A 1930s setting ("a decaying melange of Noel Coward, P G Wodehouse and The Remains of the Day") allows him to place Theseus and Hippolyta in charge of an estate "a bit like a run-down Chatsworth", with which the world of the fairies and the supernatural is "isomorphic".
In other words, Titania and Oberon (played by Angela Thorne and Norman Rodway) parallel the human aristos to present what Miller calls a "metaphor of stewardship". "Puck and various Peasecods and Cobwebs are not diaphanous, but equal to the Mechanicals in their relationship to Theseus and Hippolyta, " he says.
If Puck is the equivalent of a butler (a quick burst of Miller as old retainer), Oberon is "a frowsty person condemned to live forever. He and Titania have been bickering for the last five or six hundred years."
The words "dusty" and "dishevelled" recur in Miller's conversation. He finds no place for glitter in this down-at-heel upper-class world: "I'm embarrassed by gauzy wings. Can't stand the idea of chiffon, sequins and diamante up to the eyes."
Yet this is a "festive" comedy and there is room for illusion. The convolutions of the plot unfold against "a dusty mirror maze, an endless series of references to optical deception" reflecting the visual mistakes of the plot. There is also a sense of the world being turned upside down. Miller has had some fun with Bottom here.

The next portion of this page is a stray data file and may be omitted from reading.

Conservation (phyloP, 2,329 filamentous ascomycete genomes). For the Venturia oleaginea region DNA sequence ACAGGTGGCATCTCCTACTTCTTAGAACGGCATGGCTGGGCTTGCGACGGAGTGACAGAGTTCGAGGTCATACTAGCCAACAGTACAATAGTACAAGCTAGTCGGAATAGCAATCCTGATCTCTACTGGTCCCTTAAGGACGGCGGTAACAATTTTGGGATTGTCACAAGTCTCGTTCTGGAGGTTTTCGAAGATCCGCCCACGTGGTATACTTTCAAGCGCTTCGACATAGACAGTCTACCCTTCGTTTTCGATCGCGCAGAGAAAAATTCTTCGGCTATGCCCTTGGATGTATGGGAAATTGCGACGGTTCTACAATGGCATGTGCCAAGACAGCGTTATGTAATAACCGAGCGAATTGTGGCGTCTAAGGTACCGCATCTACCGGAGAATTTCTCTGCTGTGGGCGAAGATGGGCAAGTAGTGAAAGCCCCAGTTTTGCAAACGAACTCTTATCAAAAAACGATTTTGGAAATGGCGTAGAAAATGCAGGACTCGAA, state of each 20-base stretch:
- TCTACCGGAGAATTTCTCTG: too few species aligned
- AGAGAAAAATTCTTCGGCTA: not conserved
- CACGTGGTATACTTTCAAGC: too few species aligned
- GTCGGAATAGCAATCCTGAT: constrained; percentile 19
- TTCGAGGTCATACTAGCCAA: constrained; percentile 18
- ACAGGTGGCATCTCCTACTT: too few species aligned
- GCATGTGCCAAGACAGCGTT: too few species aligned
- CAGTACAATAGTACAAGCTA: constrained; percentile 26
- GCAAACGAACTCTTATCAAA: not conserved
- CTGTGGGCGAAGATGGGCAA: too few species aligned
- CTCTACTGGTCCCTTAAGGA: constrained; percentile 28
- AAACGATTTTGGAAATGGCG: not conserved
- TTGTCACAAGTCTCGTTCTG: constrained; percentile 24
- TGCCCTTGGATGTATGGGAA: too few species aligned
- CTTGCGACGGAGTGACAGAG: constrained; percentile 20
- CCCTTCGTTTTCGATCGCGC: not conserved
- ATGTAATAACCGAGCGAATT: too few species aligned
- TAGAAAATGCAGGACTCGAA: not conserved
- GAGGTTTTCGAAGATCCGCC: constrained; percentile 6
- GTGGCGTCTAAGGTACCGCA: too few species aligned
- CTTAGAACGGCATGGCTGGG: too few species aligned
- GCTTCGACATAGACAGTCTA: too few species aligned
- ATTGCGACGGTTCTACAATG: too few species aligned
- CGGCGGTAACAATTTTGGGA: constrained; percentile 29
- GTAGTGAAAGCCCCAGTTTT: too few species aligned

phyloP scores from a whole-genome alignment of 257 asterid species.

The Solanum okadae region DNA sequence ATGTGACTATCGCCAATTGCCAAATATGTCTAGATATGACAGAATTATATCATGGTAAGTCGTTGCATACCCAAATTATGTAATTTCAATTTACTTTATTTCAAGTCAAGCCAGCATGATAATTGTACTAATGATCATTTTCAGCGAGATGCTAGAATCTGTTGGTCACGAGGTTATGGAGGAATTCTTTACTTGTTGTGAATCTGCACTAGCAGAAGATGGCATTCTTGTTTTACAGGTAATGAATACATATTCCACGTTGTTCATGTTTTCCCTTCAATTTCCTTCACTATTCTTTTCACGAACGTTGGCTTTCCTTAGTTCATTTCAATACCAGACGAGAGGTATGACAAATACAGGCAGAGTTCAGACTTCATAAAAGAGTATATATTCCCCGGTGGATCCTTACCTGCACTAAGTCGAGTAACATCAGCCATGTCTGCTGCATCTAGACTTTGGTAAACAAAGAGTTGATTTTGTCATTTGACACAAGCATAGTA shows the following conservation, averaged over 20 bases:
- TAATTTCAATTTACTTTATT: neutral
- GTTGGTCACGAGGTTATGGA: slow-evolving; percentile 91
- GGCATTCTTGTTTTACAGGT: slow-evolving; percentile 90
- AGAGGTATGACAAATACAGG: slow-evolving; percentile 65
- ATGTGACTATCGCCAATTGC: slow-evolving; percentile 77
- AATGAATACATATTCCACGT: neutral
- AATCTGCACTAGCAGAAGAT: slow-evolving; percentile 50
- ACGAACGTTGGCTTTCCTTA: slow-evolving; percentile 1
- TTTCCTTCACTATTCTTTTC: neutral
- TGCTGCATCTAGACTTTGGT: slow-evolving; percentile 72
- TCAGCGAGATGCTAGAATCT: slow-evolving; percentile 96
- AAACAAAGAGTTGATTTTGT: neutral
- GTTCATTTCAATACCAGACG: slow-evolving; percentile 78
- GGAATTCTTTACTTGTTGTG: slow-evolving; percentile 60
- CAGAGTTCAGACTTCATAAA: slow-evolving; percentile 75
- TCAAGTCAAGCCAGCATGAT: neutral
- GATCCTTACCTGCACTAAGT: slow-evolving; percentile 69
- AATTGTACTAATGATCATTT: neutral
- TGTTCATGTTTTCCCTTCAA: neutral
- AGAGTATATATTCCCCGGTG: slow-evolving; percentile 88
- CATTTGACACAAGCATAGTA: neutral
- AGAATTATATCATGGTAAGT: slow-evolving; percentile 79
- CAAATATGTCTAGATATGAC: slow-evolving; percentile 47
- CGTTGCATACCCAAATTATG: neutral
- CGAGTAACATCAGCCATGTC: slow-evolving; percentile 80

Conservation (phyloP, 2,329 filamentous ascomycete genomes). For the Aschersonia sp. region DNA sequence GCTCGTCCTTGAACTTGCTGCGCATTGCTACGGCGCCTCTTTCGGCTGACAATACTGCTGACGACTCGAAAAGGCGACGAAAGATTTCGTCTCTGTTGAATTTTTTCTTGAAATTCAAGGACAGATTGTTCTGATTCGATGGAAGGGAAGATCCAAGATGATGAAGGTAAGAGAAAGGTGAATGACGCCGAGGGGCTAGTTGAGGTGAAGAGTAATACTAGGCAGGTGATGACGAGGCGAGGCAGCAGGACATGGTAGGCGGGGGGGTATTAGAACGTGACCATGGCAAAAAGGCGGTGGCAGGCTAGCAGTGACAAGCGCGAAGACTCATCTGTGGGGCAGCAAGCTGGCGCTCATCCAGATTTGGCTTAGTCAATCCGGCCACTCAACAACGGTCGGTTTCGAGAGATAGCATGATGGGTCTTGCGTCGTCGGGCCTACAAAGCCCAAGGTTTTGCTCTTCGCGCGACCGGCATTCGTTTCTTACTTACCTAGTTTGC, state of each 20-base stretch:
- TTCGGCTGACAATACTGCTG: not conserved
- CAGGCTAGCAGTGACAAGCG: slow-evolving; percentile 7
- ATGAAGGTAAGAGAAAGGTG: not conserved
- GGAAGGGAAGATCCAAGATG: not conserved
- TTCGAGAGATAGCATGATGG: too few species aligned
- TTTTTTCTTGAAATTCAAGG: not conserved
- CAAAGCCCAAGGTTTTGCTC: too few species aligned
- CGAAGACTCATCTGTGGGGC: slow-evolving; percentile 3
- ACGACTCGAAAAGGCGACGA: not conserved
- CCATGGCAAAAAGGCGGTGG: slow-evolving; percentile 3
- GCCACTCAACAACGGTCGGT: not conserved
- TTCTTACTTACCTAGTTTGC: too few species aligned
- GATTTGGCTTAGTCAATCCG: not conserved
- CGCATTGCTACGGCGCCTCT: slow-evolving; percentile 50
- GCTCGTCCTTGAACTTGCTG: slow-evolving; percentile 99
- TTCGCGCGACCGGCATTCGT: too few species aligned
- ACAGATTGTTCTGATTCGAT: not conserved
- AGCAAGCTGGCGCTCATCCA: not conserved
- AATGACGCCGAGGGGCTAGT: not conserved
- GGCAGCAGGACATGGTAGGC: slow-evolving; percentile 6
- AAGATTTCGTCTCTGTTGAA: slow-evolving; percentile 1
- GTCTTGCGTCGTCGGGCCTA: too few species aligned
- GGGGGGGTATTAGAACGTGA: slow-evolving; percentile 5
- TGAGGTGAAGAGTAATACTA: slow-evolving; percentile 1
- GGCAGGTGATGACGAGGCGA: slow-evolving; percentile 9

He was tempted, he says, to put an ass's buttocks on Bottom's head. "It's a great joke that this character called Bottom gets turned into an arse in this unofficial, nowhere, upside down place where the world below the belt gets above it. And, of course, Bottom is always talking through his arse anyway. He is an early Malaprop."
For Titania in this pre-war, class-conscious world, he is "just a bit of rough; she is an aristocratic 55-year-old lady who lets her hair down with the plumber."
The Wood is a marginal "nowhere, nowhen" place (a "liminal state" in philosophical terms) not unlike the Heath in King Lear. "It is like the margin between the old year and the unstarted new, a time for subversion and festivity where boys dress as women and authority gives way to fools. A place where the usual grids of convention are dissolved."
The play ends, as is traditional in Shakespeare, with a return to order, but, says Miller, this is "merely a pause, a kind of mezzanine floor. A Midsummer Night's Dream represents the most cyclical thing in our existence - apology, reconciliation, re-offence. In the final scene, Titania looks at Oberon as if to say: 'You silly old bugger. You are quite boring, but I quite like you'. There will be lots more mad days."
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